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Smart cards, super AC travel and much more

Railway minister Mamataa Banerjee acknowledged that no headway had been made on plans to construct world-class railway stations, but was not short on promises to improve passenger amenities.

delhi Updated: Feb 26, 2011 00:35 IST

Railway minister Mamataa Banerjee acknowledged that no headway had been made on plans to construct world-class railway stations, but was not short on promises to improve passenger amenities.

A pan-India multi-purpose "Go India" smart card will be tried out on a pilot basis - enabling people to board a train by swiping their cards.

There are a slew of other announcements: More multi-functional complexes and budget hotels; better accessibility for physically challenged passengers by providing for the services of “Rail Yatri Sewaks” (volunteers) at more number of stations to assist aged persons, women and children.

Passengers will now be able to make advance bookings of railway retiring.

A new portal for e-ticketing has also been announced, while Banerjee announced plans for trying out internet access on the Howrah-Delhi Rajdhani on a pilot basis.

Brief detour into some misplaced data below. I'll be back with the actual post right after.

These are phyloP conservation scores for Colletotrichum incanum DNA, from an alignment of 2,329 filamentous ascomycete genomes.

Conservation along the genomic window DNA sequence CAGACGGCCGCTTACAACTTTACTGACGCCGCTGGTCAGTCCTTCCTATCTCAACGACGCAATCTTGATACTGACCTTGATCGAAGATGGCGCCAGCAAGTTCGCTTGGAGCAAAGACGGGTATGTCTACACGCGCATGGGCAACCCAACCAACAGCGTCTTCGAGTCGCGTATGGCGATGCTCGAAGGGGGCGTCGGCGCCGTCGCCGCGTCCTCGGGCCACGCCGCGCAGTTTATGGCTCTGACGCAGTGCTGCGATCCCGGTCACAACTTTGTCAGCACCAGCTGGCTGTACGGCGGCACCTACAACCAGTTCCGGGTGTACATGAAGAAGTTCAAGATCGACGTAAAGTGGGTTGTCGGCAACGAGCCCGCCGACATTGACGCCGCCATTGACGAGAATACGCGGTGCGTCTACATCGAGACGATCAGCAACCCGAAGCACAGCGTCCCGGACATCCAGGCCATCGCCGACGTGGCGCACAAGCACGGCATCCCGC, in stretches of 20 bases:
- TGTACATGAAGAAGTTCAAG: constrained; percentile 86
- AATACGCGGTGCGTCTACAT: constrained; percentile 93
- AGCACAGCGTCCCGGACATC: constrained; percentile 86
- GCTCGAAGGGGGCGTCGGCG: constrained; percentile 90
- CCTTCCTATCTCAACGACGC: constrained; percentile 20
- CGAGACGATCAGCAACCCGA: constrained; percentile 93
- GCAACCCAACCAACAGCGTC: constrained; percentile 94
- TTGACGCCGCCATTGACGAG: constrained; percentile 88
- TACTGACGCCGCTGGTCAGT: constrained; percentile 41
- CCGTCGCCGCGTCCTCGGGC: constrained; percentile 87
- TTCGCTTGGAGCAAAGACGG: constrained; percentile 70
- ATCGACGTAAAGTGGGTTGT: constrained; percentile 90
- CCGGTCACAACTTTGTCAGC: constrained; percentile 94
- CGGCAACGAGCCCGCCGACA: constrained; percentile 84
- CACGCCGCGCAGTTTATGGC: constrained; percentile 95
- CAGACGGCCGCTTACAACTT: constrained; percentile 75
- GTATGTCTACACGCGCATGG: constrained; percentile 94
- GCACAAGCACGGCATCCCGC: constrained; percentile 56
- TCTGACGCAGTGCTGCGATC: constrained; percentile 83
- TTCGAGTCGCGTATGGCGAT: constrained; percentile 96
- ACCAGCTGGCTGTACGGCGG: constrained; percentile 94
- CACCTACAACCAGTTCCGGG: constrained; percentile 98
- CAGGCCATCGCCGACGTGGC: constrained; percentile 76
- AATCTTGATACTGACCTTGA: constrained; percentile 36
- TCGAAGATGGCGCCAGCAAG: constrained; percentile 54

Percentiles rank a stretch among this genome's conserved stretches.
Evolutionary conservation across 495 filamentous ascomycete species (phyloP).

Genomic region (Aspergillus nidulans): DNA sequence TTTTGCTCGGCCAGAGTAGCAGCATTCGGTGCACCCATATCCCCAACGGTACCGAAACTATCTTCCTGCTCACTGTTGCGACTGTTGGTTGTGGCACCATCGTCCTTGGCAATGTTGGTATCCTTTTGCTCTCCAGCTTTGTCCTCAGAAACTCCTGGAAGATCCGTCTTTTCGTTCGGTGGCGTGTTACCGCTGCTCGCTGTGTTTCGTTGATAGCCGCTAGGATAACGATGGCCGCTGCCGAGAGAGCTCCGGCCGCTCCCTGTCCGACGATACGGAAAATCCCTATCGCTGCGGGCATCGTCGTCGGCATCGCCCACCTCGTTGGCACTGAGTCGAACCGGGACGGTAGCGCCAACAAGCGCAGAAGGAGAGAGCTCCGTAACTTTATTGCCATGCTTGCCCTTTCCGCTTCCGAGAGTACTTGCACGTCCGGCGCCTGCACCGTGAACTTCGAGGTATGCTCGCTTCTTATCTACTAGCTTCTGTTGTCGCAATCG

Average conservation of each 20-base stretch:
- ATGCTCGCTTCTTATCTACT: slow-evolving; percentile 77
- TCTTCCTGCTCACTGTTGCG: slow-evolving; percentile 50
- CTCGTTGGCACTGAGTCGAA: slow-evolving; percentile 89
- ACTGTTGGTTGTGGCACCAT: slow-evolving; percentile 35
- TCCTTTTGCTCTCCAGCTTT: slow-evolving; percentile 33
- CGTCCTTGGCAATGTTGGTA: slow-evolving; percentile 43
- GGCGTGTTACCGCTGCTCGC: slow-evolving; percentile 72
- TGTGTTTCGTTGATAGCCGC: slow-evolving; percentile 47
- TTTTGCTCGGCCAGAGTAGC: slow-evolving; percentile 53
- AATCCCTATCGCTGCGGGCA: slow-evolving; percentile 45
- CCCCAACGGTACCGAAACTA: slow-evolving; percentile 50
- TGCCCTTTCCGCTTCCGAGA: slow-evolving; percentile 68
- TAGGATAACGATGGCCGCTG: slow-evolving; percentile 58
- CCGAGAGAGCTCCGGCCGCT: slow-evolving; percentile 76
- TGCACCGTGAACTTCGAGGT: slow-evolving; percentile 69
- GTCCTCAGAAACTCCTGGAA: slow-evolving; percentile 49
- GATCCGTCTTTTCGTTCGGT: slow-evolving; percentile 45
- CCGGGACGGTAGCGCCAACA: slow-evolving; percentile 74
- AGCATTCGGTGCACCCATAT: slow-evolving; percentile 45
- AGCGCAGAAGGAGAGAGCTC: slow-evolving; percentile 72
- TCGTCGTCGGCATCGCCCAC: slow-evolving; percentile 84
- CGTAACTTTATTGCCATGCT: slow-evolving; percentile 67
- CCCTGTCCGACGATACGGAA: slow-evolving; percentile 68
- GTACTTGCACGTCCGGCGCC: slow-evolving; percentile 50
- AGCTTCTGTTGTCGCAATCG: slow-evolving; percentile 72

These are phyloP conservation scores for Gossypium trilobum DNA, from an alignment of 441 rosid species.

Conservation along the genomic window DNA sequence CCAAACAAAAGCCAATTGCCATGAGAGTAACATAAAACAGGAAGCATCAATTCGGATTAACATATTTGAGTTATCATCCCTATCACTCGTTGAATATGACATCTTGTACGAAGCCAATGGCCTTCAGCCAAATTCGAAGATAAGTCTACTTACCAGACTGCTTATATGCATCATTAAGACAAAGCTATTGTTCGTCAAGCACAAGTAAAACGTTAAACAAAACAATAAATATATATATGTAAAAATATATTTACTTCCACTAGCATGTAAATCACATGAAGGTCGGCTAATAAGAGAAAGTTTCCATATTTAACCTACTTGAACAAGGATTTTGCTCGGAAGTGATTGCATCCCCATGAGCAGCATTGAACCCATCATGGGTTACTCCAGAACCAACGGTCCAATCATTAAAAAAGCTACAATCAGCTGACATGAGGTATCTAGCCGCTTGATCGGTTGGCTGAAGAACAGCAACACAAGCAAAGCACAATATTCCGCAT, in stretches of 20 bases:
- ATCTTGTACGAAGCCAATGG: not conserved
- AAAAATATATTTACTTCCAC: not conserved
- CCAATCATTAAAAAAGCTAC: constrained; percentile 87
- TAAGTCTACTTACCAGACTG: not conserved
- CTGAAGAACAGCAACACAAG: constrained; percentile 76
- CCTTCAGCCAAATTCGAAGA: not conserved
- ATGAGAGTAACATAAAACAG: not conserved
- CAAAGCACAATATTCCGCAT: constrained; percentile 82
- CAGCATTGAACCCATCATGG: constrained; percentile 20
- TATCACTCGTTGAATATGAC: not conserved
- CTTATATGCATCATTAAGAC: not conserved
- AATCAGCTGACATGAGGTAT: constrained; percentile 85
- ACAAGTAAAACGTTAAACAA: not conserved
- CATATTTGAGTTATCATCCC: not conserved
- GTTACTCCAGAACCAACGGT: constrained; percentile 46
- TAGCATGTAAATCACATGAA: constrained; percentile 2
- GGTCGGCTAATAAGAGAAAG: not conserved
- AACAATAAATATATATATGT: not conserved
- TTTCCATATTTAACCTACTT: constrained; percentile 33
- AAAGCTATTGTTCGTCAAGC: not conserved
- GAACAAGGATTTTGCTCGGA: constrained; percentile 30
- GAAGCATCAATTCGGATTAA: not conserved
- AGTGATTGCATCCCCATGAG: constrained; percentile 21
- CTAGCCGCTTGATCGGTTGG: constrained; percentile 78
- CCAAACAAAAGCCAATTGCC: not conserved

A new class of super AC travel has also been introduced.

The GPS-based train management systems will be extended to five more stations. Besides, Didi has not given up the idea to run bullet trains — announcing plans to undertake feasibility study with the help of Japan to raise speed of passenger trains to 160-200 kmph.

For al these noble declarations, the initiatives on passenger amenities seem to fall short. The budget shows little emphasis on the long-pending plans to install green toilets in trains or at ensuring cleanliness at stations. Plans on implementing guidelines of the new catering policy have also not found adequate mention in Banerjee's budget speech.

Given last year’s record of accidents and sabotage incidents, it was expected that the railways minister would accord emphasis on safety and security issues. These issues do not seem to have been dealt with adequately enough.